that without opening my eyes.
“Don’t you dare die on me, Mother! Do you
Well, yes, Quinton. I imagine the entire
emergency department can hear you.
“Will she be all right, Doctor?”
“She’ll be fine, Quinn.” Mark Vincent—my
son’s lover—and I wanted to laugh. His tone guaranteed that if I
were not fine, someone would pay dearly.
“Does she have any allergies, Mr. Mann?”
“No. Generally she’s healthy as a
Really, Quinton. So crass!
“Listen, Quinn. I’ve got some stuff to do.
You’ll be here, right?”
“I’ll be here. Mark.” My son’s voice was
strained. “I’m not going to ask what you’re going to do.”
“Good. You know I wouldn’t tell you anyway.
Mrs. Mann?” Mark’s words were soft in my ear. “You heard Quinn.
You’d better damn well be alive when I get back!”
I was so pleased he was in my son’s life.
I’d need to tell him that.
“We have to get your mother to the operating
room now, Mr. Mann.”
“Yes. Of course.” His hand tightened around
mine, and then released it. He must have bent close to me, because
his breath was warm against my cheek. “I love you, Mother.”
I love you too, my beloved son.
“Mr. Mann? DCPD. I have some questions…”
I would have liked to hear those questions,
but the stretcher was being wheeled away.
And I was just so tired…
* * * *
The house in which I grew up was an old
Georgian manor in the panhandle of Maryland. It had managed to
withstand the ravages of both the War of Independence and the War
Between the States and had been kept up by each succeeding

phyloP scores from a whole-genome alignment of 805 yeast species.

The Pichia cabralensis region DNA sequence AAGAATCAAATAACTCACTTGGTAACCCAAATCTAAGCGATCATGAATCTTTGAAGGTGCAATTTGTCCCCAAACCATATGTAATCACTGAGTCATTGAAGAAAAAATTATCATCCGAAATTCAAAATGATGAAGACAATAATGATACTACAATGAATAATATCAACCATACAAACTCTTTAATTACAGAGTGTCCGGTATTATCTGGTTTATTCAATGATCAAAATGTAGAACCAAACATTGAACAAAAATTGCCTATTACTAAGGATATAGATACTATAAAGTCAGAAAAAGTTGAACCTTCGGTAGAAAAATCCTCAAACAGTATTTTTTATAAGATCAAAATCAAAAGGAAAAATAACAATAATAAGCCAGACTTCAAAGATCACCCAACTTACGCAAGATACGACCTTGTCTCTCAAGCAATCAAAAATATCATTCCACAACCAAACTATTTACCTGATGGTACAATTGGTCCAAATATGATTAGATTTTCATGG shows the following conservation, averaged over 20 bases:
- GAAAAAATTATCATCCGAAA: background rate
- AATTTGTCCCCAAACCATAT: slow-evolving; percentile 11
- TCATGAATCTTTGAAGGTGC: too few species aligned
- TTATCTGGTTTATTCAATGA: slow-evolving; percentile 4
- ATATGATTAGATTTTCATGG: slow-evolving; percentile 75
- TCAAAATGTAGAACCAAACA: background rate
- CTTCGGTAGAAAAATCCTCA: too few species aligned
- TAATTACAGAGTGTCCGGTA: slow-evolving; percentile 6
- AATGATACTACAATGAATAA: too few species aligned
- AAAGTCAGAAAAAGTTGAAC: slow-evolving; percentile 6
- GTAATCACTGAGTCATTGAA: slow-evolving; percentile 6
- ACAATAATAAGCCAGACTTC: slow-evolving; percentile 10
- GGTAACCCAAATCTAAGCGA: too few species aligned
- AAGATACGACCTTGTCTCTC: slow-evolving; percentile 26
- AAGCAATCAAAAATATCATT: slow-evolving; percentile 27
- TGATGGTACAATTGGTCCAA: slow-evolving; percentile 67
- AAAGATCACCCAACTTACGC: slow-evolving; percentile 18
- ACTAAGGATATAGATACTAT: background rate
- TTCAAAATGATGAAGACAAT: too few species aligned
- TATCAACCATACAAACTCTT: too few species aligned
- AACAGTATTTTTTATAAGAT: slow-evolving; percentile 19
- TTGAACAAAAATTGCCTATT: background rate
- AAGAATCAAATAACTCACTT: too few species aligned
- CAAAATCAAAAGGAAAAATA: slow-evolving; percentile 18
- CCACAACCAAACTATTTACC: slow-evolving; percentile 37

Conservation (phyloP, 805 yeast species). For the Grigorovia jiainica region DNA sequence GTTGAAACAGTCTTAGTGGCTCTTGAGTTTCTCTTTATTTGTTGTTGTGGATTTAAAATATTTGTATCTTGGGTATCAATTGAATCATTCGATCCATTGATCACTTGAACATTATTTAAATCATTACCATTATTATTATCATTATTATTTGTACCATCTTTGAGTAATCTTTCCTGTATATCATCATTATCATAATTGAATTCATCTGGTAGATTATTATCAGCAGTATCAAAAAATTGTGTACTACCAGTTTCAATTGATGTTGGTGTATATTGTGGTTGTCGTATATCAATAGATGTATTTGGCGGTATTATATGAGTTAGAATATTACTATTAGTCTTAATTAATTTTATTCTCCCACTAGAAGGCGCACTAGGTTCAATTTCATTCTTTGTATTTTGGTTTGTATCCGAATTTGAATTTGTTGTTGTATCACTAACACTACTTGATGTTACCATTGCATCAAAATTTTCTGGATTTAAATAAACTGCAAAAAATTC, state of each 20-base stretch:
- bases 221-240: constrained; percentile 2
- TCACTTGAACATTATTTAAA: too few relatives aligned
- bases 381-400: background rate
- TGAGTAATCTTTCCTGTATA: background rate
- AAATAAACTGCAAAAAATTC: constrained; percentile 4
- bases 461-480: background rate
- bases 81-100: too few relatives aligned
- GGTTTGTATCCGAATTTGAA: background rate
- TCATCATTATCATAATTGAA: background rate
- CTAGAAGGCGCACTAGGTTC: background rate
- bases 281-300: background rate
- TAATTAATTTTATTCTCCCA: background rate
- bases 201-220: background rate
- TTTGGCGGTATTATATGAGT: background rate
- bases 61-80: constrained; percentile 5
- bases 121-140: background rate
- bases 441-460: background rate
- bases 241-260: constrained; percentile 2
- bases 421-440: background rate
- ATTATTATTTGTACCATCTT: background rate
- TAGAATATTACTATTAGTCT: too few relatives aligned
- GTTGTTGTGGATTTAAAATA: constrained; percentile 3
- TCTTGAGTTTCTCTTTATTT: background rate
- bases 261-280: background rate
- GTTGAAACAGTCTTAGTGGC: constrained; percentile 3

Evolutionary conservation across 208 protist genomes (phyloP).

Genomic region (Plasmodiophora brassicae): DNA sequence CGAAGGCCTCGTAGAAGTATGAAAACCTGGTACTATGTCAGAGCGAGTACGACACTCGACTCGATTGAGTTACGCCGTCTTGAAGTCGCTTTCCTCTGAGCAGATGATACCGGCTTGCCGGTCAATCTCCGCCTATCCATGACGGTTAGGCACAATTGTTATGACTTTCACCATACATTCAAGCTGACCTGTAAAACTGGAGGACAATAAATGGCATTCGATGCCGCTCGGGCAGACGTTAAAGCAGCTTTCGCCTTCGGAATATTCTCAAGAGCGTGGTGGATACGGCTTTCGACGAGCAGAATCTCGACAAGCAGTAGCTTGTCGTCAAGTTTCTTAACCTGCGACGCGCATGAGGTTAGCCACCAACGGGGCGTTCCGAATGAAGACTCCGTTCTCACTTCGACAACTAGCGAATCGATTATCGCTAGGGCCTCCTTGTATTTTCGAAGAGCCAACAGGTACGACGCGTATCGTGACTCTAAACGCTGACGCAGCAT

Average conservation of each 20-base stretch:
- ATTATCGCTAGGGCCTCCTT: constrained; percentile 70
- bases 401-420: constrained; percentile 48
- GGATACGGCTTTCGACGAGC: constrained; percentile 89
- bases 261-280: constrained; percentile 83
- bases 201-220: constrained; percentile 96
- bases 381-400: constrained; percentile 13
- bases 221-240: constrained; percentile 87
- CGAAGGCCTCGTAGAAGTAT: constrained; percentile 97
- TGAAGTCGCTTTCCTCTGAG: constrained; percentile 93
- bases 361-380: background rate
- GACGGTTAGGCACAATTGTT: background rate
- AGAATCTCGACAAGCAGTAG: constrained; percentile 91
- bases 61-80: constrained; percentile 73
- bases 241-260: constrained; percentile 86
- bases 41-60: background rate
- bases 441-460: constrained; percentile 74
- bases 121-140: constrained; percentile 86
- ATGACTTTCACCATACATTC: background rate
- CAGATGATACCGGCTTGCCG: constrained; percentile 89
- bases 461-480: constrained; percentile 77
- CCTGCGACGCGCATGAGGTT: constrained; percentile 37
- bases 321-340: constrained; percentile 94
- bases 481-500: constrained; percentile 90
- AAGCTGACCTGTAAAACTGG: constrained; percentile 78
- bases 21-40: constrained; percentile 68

generation of Sebrings, who had too much pride in our home to allow
it to fall into disrepair.
It sat on one hundred and ten acres of the
most beautiful farmland in the state, or perhaps we felt that way
simply because Shadow Brook was our home.
Sometimes, when I knew Nigel would be away
for extended periods, I would take our son to visit.
Quinton enjoyed the time we spent there. We
rode together, and he climbed the trees in the orchard and swam in
the small pond where my brothers had taught me to swim and where I,
in turn, taught my son.
He loved the house, with its vast maze of
rooms, but most especially the room that was entered through a door
hidden under the staircase on the second floor. Within that room
had once been kept the family’s treasures, the Bible with its
record of births, marriages, and deaths, the original land grant
from Lord Baltimore for services rendered, letters from at least
eight presidents, a copy of the Declaration of Independence
carefully framed to protect it. Now they were in a
climate-controlled vault, and what remained in the room were the
silver punch bowl and eight goblets that had been crafted by Paul
Revere, as had the lead soldiers earlier generations of Sebring
boys had played with.
There was also a miniature portrait of the
blond, blue-eyed man who had founded our family.
Barnabas Sebring sailed to the Americas in
1634, when Charles I granted Cecilius Calvert, the second Lord
Baltimore, the region that was to become Maryland, and he was my
son’s great-to-the-eighth degree grandfather.
Barnabas’s great-great grandson ran General
Washington’s spy ring in the central portion of the United States.
According to family legend, if Nathan Hale had worked under Horatio
Sebring, he never would have told a stranger of his mission and
wouldn’t have needed to speak his famous last words.
From that time until the present, Sebrings